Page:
Patch means skin cancer can be treated in primary care

A light-emitting ‘plaster' has been developed to treat skin cancer and may allow GPs to treat patients in the surgery or at their home.

Skin cancer
Skin cancer

The self-adhesive patch is an adaptation of photodynamic therapy treatment (PDT), but uses the latest technology to develop a compact light source. Previous methods of administering PDT have required the patient to lie under a light for several hours to activate anti-cancer creams applied to the skin.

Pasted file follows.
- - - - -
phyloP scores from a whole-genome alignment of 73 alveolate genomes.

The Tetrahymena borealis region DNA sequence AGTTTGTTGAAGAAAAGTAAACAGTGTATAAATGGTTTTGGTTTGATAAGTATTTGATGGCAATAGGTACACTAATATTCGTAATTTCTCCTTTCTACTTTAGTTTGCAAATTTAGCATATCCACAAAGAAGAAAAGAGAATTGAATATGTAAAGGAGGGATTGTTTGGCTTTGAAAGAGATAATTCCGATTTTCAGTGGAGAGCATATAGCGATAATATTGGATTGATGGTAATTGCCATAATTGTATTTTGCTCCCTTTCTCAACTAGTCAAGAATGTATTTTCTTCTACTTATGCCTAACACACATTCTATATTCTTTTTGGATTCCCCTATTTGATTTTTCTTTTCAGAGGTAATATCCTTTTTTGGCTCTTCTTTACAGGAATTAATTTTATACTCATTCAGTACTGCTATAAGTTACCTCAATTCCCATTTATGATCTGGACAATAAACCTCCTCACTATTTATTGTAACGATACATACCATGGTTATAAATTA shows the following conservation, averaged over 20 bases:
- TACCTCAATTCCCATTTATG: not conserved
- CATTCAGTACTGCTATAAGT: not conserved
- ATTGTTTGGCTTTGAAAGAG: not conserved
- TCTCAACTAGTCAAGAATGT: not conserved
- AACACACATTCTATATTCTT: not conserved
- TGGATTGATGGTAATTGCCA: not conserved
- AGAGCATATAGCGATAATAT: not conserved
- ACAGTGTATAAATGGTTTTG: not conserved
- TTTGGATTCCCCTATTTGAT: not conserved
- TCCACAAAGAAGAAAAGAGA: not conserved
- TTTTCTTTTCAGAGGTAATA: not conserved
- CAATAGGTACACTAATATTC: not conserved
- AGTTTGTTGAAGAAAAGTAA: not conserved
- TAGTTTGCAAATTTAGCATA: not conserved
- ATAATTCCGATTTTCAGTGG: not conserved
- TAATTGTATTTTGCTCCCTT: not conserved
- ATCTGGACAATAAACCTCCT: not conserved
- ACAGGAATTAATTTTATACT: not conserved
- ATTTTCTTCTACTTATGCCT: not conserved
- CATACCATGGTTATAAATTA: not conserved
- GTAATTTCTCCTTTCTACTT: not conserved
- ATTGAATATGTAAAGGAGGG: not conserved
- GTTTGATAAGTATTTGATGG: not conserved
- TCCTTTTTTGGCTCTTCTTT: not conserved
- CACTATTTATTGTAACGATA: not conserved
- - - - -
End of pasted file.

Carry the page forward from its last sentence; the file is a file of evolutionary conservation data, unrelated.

The technology has been developed by a team from St Andrews University and Dundee’s Ninewells Hospital.

The patch contains its own organic light-emitting diode and is suitable for treating only the less serious non-melanoma cancers near to the surface of the skin. The researchers claim that the patch may also be used to treat conditions like acne and may have a cosmetic use to prevent ageing.

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